Microsoft at the End of the World: 2012 in Review
The end of the world must be coming. Not because the Mayan calendar says so, but because Microsoft is innovating more than Apple. It has been a crazy year, with pundits declaring not that the end of the world is coming, but that the end of Microsoft is coming. Let’s take a look at what 2012 has brought us.
The beginning of year is a blur. I managed to get to TechEd in June which was the first time that I got to take a deep dive into Windows 8 and many other things that had been announced in 2011. The promise I saw in these products was really encouraging. The thought of being able to run Windows 8 from a thumb drive or have Hyper-V native to the OS told me that at least for developers good things were coming.
I finally got my feet wet with Windows 8 with the developer preview just prior to the RTM. While the initial experience was a bit of a culture shock I quickly grew to love it. The media still seems to hold little love for the “reimagined” platform, but I think that once people spend some time with it they will enjoy the experience and what the FUD mongers say will fade into the background. With the launch of the OS we finally got a look at the Surface. I think this is a bold entry into the tablet market. While I wish it was a little more affordable, I am already starting to see them in the wild being used by non-techies.
I was waiting for Windows Phone 8 at least as much as Windows 8, probably more. The new hardware, better marketing and new OS features I think are going to finally push us to the point of having a real presence in the smartphone market. I am seeing a number of iPhone users picking up a Nokia Lumia 920 and getting rid of their brand new iPhone 5. The only real debacle that I saw around the launch was when they held back the SDK from general developers.
Shortly after the launch events came Build 2012. I was extremely disappointed that I didn’t make it to this year’s Build. Even if they weren’t handing out Surface and Lumia devices I think the atmosphere and content were something that really needed to be experience in person. Hopefully there will be a Build next year and it’s schedule will be announced soon. As you would expect Windows 8 and Windows Phone 8 development were the mainstay of the conference, but improvements in Azure also played a key role. This movement of services to the cloud will continue and we need to understand where it best fits into the solutions we build.
Lower on the radar this year were Office 2013, SQL Server 2012, and Windows Server 2012. Their glory stolen by the consumer OS and hardware announcements, these new releases are no less important. Companies will see significant improvements in performance and capabilities if they upgrade. At TechEd they had shown some of the new features of Windows Server 2012 around hardware integration and Hyper-V performance which absolutely blew me away. It is our job to bring these important improvements to our company’s attention so that they can be leveraged.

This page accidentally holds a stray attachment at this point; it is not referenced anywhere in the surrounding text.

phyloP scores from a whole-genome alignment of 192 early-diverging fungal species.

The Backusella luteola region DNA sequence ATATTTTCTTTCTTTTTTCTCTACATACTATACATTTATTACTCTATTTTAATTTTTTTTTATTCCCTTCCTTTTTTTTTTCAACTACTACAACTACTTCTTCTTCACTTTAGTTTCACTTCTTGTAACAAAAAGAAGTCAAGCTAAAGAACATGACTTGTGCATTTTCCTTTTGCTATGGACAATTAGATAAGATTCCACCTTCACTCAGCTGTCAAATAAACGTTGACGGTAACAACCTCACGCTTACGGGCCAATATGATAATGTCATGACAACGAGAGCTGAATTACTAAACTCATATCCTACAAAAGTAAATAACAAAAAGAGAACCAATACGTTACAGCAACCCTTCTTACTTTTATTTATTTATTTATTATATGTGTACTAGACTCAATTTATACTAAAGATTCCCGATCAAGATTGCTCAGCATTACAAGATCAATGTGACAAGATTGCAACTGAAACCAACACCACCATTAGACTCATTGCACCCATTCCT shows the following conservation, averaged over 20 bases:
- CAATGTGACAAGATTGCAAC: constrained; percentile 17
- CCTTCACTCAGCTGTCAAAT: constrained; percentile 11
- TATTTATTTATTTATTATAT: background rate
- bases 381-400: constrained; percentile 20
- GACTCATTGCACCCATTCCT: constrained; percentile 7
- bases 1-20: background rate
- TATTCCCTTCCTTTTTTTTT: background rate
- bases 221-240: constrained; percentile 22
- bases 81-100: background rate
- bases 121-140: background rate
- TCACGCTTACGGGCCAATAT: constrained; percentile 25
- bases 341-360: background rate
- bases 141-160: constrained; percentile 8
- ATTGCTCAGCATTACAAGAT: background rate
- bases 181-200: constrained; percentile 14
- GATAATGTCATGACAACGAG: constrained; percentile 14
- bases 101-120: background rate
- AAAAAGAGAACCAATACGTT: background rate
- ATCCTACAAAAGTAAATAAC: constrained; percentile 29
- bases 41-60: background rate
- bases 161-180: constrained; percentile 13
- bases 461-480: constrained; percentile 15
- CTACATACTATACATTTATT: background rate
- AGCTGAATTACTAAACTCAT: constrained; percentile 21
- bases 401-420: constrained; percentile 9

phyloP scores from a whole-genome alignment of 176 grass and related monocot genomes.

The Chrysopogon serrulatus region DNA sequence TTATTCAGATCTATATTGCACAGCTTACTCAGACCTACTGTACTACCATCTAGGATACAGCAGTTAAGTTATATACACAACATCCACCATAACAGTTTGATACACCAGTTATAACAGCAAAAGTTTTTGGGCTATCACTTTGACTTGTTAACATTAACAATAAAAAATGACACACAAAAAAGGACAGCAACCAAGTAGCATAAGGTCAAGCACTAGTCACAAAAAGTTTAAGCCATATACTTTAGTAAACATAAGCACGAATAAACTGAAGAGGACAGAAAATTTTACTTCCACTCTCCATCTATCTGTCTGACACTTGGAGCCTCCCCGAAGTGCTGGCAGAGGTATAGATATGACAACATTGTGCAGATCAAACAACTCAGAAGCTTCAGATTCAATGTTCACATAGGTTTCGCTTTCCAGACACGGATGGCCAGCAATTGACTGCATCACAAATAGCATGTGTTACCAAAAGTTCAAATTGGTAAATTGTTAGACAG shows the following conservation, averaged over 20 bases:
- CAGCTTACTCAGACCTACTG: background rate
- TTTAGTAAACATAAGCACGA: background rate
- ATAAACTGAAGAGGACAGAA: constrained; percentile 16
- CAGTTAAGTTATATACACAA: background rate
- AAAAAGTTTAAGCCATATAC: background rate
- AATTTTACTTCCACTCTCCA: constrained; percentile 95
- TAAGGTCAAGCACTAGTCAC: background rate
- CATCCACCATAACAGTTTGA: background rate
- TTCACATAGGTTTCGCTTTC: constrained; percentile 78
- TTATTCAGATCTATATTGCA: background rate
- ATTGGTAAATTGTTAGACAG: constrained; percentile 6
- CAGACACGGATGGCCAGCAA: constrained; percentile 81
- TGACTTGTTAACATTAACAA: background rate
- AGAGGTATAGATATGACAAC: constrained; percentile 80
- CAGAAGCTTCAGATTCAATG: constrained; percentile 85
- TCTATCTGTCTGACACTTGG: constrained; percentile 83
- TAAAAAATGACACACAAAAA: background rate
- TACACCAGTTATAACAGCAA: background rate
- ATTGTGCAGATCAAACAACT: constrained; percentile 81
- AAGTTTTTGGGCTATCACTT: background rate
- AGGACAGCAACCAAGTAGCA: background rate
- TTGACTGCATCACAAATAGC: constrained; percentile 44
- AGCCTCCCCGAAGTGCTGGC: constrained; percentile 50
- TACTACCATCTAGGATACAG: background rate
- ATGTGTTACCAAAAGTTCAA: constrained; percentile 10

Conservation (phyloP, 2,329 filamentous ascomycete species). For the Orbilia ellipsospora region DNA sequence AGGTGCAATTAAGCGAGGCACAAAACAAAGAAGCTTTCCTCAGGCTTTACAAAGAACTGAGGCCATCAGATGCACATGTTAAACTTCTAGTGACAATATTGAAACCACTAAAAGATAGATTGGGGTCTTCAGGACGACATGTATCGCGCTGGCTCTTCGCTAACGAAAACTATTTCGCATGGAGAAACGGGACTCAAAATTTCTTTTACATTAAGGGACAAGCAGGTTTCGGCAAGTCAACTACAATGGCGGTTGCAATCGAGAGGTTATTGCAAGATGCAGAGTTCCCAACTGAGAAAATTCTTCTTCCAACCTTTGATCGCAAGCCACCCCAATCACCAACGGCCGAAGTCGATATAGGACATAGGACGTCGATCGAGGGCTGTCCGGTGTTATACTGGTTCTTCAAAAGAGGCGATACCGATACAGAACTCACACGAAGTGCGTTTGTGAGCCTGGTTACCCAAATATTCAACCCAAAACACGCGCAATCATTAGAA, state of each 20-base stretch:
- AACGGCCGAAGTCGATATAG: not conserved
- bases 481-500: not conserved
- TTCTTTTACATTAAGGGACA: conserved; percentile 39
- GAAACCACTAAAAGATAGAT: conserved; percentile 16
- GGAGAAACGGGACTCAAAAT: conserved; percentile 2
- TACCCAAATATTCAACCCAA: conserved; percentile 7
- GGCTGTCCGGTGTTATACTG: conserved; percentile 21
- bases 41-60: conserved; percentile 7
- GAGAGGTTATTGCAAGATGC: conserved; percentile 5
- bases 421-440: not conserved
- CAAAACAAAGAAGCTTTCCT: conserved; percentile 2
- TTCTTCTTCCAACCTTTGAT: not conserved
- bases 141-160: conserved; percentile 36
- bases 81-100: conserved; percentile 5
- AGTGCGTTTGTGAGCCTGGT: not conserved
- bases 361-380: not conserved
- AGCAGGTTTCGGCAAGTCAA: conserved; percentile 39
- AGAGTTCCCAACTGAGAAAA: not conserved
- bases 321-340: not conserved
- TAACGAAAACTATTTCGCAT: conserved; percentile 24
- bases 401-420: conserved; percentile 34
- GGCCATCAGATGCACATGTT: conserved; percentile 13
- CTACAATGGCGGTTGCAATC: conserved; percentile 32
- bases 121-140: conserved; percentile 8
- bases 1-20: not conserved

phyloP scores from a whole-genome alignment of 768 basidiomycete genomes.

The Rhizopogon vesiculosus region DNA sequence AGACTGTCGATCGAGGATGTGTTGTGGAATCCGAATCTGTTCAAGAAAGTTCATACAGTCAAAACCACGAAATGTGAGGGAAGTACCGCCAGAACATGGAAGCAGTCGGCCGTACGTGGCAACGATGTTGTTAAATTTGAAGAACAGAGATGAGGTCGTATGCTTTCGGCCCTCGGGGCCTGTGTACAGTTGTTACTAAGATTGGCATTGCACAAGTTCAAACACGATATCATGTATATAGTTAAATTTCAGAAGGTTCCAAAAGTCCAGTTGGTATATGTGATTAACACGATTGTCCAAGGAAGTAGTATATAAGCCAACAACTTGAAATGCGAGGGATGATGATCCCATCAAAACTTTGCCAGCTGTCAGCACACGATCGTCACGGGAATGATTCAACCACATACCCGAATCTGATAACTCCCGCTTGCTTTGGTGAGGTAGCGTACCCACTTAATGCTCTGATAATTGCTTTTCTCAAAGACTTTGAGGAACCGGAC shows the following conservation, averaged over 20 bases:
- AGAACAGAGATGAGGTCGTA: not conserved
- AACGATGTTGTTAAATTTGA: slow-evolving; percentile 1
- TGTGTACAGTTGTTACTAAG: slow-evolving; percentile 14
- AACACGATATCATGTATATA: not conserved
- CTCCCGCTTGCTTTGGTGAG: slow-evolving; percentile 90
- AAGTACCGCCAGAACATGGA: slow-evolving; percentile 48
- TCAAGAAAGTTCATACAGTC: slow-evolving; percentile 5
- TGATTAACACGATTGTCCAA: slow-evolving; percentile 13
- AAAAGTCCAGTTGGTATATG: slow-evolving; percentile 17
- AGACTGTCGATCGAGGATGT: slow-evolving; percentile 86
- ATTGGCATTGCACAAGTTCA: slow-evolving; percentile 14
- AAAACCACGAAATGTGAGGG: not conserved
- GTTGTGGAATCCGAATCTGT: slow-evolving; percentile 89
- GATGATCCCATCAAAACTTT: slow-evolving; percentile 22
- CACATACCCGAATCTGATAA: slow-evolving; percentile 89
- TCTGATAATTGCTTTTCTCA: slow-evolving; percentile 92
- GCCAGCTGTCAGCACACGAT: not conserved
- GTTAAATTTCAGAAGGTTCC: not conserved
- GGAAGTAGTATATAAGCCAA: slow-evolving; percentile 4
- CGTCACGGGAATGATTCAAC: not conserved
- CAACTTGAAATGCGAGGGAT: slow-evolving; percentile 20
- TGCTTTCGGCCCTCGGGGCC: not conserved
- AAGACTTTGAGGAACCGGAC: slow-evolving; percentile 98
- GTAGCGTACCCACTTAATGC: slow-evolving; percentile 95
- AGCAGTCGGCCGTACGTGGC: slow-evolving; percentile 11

Personally, the consulting business in 2012 was the busiest it has been in a long time. More companies were ready to attack new projects after several years of putting them on the back burner. I also worked to bring back momentum to the Chicago Information Technology Architects Group. Both the community and clients are excited about the new technologies that have come out in 2012 and now it is time to deliver.
What does 2013 have in store. I don’t see it be quite as exciting as 2012. Microsoft will be releasing the Surface Pro in January and it seems that we will see more frequent OS update for Windows. There are rumors that we may see a Surface phone in 2013. It has also been announced that there will finally be a rework of the XBox next fall. The new year will also be a time for us in the development community to take advantage of these new tools and devices. After all, it is what we build on top of these platforms that will attract more consumers and corporations to using them.
Just as I am 99.999% sure that the world is not going to end this year, I am also sure that Microsoft will move on and that most of this negative backlash from the media is actually fear and jealousy. In the end I think we have a promising year ahead of us.
(Note: Opinions expressed in this article and its replies are the opinions of their respective authors and not those of DZone, Inc.)